For all the right’s misguided apoplexy last week over President Obama’s remarks on Israeli policy, it was hard not to notice that the Anti-Defamation League had high praise for Obama’s speech — and the ADL is led by Abe Foxman, a close Netanyahu ally.
Republicans stayed on the attack, of course, so it’s worth noting what Foxman told Greg Sargent about the administration’s position.
“I don’t see this as the president throwing Israel under the bus,” he told me. “He’s saying with ‘swaps.’ It’s not 1967 borders in the abstract. It’s not an edict. It’s a recommendation of a structure for negotiations.”
Foxman said that the broader characterization of the speech as anti-Israel by some on the right is also off base, citing its insistence on Israel’s right to self-defense, its opposition to the Palestinian statehood at the United Nations, and other matters.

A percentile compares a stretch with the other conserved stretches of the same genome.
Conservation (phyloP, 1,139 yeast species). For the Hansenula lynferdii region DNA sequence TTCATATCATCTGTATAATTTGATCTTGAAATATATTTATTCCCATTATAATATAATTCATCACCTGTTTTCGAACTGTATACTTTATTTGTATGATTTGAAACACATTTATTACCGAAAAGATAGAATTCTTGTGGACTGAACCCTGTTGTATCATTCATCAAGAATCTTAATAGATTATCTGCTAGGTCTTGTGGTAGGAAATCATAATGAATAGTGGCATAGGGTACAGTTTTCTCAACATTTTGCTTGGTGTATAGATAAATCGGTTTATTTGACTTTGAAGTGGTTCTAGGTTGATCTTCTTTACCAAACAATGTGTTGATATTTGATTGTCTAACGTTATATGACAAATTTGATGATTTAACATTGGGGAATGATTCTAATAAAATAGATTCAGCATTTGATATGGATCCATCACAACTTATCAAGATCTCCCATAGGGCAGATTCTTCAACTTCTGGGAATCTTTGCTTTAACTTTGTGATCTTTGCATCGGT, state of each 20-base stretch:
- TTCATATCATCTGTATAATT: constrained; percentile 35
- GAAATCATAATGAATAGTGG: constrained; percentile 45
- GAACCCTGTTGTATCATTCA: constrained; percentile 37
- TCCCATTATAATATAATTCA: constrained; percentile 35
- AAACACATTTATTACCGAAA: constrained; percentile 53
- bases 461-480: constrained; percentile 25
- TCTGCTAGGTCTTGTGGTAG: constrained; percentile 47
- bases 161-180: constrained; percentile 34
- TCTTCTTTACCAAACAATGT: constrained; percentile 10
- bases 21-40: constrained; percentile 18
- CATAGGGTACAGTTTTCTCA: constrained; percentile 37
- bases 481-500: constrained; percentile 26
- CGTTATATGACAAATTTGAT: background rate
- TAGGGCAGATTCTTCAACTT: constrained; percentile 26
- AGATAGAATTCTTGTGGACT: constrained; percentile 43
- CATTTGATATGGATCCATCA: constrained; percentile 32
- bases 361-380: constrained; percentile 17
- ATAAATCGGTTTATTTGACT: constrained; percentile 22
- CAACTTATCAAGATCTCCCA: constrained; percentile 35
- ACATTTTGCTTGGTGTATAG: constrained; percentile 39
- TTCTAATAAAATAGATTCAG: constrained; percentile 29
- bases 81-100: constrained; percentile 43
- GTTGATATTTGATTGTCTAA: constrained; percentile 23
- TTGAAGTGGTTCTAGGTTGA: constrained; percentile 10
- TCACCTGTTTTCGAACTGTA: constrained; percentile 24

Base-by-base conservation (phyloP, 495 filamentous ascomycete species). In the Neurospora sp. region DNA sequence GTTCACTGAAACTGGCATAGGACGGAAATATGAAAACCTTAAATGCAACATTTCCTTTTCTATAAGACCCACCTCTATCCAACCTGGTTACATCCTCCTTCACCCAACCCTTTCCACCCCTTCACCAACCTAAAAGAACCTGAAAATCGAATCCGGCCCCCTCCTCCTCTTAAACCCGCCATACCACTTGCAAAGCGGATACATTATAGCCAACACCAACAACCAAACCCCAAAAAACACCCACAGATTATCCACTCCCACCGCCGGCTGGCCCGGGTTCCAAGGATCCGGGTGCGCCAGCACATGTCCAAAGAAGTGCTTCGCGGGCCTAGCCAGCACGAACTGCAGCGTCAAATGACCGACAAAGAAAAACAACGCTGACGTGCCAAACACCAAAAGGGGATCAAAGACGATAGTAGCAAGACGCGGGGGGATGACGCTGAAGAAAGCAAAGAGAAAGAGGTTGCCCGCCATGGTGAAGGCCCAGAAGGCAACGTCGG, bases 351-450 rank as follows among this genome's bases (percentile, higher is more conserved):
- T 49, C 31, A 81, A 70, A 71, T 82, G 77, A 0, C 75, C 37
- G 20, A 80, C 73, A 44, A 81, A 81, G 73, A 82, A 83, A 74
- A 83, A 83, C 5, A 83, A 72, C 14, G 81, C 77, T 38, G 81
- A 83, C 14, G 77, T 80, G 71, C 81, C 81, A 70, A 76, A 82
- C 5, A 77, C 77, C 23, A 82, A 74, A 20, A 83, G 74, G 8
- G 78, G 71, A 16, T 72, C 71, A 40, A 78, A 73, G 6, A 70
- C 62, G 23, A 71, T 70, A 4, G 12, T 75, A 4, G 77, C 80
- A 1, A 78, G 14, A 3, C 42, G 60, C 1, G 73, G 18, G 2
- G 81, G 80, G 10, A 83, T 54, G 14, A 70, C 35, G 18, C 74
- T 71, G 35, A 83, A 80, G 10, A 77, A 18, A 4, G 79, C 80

“The speech indicated to me that this administration has come a long way in better understanding and appreciating the difficulties facing both parties, but especially Israel in trying to make peace with the Palestinians,” Foxman said.
If the ADL is defending Obama’s position, and AIPAC offered hearty applause for Obama’s position, it stands to reason that Republicans — most of whom have no working understanding of foreign policy at any level — probably need to reevaluate their wild-eyed cries about “betrayal.”
That is, if they were sincere. If I had to guess, I’d say most, if not all, of the Republicans throwing tantrums know full well that Obama’s line isn’t the least bit controversial, but they went from 0 to hysterical in an about an hour because that’s just what they do.